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Hiring a Gardener for Your B&B

By: Chris Hogan MSc - Updated: 17 Jan 2013 | comments*Discuss
Gardener B&b Bed And Breakfast Garden

Many bed and breakfast establishments have large gardens, often because they were originally private houses and a large house would usually have a garden to match. But a large garden needs a lot of maintenance. Unless you can take enough time off from running your B&B for that maintenance, you might be better off hiring a gardener to look after it for you.

The snag is that the time you really need a gardener for your B&B is in the summer, when your bed and breakfast is at its busiest and so are gardeners. That means difficulty finding someone to help out or perhaps having to pay over the odds for a large firm to do the job for you. So what can a bed and breakfast owner do to ease the problem?

Go the Low Maintenance Gardening Route

The first step is to look at your garden and see if you can make it low maintenance. Slow growing shrubs, ground cover plants, perennials and reorganising so that there's less lawn to mow will all help cut down the regular work. Be wary of going down the modern TV programme inspired gravel route though.

While gravel is easier to look after this look will put off many older bed and breakfast customers, who want a garden to look soft and green. Gravel will be fine in a few areas like patios and sitting areas, but large expanses look cold and unwelcoming.

Do it Yourself B&B Gardening

One solution is to do the work yourself. If you enjoy gardening and you're reasonably good at persuading your guests to stay out of the property during the day, looking after the garden might be a delight, not purgatory.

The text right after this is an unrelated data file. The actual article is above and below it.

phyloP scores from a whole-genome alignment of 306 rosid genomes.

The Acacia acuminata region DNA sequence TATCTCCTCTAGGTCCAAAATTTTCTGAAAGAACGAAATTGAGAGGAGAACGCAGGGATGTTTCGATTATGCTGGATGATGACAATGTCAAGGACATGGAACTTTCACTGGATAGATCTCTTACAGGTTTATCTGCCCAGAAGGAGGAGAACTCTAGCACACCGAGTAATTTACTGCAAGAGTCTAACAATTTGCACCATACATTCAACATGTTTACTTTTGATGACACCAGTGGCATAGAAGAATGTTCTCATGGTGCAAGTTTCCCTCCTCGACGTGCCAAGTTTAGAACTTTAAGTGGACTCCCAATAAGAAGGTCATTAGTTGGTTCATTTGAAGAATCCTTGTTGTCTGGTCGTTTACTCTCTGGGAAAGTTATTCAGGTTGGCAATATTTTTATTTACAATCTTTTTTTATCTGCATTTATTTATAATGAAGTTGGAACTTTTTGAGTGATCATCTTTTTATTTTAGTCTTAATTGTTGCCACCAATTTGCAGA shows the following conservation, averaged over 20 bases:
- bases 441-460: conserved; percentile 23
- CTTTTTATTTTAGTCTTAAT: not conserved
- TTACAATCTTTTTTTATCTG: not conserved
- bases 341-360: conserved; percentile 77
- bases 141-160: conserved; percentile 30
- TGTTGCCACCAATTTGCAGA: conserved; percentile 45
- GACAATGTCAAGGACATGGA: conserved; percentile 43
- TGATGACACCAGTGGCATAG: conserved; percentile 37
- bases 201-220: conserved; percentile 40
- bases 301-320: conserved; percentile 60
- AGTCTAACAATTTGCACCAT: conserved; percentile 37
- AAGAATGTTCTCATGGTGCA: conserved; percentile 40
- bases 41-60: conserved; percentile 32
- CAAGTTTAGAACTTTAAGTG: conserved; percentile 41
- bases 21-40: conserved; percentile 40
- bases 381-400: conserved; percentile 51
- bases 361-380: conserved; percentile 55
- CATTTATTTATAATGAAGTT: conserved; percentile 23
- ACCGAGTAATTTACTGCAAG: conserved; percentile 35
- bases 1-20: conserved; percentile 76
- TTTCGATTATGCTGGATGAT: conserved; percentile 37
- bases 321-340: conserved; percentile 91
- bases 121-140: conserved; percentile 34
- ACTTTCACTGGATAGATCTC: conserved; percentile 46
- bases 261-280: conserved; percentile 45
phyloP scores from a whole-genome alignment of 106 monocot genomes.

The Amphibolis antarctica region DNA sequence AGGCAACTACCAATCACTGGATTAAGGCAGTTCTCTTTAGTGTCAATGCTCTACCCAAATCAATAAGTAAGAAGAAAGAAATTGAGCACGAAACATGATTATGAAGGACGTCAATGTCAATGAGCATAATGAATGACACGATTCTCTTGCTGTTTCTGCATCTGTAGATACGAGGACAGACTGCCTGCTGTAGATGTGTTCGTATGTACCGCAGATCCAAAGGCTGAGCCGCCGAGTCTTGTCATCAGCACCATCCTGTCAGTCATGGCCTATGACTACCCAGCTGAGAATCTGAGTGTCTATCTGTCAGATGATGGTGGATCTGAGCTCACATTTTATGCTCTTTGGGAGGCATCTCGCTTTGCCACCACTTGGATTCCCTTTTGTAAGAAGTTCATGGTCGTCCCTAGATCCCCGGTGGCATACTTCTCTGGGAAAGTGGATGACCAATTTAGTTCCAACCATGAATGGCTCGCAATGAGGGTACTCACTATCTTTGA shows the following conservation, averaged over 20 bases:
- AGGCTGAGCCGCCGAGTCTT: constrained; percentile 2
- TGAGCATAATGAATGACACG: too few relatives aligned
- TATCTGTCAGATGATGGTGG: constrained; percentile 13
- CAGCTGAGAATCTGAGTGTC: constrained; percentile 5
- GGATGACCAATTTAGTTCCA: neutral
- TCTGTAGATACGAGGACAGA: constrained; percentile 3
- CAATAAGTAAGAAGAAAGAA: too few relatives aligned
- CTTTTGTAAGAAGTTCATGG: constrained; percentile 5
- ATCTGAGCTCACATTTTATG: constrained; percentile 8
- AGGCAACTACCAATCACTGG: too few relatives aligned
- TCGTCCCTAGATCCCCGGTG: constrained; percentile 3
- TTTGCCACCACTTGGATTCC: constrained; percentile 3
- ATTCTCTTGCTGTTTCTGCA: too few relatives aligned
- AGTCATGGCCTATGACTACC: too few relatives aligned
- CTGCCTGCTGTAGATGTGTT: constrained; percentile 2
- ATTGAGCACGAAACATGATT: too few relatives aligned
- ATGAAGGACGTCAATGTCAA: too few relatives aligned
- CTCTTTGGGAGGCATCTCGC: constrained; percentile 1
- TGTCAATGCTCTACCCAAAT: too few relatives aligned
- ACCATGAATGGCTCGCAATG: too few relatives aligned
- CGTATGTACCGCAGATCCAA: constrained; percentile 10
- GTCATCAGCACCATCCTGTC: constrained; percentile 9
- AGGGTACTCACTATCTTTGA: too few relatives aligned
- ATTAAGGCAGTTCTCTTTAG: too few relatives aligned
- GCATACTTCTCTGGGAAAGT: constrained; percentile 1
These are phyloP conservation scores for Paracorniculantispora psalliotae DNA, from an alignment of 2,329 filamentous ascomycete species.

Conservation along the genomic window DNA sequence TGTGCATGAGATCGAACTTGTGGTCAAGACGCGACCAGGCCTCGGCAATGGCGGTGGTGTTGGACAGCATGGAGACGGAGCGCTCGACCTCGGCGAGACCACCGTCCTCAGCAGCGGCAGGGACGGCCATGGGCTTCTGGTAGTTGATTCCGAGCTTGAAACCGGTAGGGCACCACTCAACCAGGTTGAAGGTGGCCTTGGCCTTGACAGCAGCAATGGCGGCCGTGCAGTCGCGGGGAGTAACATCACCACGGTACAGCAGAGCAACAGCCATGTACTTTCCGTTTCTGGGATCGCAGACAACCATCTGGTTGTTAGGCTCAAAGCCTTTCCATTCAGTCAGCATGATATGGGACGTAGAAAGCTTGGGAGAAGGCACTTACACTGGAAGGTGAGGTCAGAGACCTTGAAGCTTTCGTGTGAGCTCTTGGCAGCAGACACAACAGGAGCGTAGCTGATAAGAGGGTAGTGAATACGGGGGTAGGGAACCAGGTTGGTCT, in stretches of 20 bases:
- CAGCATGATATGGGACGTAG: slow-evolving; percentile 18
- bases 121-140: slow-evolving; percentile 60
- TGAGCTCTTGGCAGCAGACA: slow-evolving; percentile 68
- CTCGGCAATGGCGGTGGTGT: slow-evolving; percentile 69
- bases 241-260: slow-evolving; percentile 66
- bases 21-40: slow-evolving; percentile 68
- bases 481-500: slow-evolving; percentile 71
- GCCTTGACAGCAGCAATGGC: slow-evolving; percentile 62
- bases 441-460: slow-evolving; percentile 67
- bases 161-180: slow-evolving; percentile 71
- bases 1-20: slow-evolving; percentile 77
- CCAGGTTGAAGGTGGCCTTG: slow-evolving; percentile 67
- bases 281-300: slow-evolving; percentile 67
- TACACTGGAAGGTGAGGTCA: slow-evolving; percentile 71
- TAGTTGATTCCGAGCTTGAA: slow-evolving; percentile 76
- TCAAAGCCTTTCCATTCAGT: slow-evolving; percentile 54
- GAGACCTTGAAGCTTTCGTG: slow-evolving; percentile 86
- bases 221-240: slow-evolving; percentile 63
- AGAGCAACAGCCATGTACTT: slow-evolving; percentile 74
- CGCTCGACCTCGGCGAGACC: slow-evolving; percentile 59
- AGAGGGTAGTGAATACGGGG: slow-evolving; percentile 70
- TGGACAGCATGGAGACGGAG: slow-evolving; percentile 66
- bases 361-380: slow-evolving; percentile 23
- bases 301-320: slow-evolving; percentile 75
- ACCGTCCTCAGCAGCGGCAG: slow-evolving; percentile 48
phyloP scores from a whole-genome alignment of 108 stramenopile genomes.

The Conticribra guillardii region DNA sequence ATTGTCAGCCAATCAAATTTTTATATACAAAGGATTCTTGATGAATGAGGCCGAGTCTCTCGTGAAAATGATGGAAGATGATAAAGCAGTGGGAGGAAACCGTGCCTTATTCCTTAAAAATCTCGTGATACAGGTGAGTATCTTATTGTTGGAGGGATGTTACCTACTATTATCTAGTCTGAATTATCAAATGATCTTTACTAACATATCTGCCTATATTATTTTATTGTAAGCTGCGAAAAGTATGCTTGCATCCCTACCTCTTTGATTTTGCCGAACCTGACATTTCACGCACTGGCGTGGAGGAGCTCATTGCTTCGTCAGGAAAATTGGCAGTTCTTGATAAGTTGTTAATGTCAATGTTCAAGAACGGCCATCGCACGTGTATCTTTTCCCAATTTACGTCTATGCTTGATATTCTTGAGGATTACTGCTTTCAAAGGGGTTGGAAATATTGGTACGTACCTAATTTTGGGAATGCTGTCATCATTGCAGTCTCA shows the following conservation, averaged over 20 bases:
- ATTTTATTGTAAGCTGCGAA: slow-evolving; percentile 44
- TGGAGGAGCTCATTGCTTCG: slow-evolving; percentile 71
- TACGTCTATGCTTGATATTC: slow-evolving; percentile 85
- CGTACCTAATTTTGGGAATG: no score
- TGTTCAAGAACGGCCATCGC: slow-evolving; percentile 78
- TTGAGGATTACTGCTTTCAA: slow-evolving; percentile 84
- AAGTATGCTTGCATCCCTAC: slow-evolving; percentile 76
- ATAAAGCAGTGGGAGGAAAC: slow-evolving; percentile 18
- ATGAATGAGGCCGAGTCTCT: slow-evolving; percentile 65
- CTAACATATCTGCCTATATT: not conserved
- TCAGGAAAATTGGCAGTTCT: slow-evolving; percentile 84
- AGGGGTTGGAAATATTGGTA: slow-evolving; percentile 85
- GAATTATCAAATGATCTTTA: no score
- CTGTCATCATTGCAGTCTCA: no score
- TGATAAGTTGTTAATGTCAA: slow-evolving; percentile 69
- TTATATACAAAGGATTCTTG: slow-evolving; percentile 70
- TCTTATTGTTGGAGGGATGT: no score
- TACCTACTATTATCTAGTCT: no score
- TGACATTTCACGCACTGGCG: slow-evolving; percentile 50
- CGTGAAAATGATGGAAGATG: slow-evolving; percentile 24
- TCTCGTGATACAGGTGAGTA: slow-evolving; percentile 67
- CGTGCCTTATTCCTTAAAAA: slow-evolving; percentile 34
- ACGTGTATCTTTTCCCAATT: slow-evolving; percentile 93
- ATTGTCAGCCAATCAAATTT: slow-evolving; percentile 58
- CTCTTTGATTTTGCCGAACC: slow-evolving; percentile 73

Even if you aren't very green fingered, a little bit of maintenance a couple of times a week is all that's needed to keep most gardens in check. This is particularly the case if you're more into just keeping it the same rather than developing the garden as you go.

One idea would be to get a gardener or landscape design firm in to redesign the garden as a low maintenance garden, yet still retain some lush planting. This will cost money, of course, but if it means you don’t have to employ a gardener for the next five years then it might well be worth it.

Try Student Labour

One way out of the summer problem might be to find some university students who are home for the holidays. As long as you are on hand to show them what needs doing, they can do the cutting, trimming, weeding and mowing that needs to be done through the summer.

University holidays are usually a couple of weeks longer than school holidays so you get the labour for a bit longer, but if the university students aren't around a school student could be just as good. And as they are more likely to live locally they might be willing to help out in the spring and autumn evenings and weekends.

Once the summer is over there's a lot less work that needs doing and you should be able to keep a B&B garden tidy with a minimum of effort.

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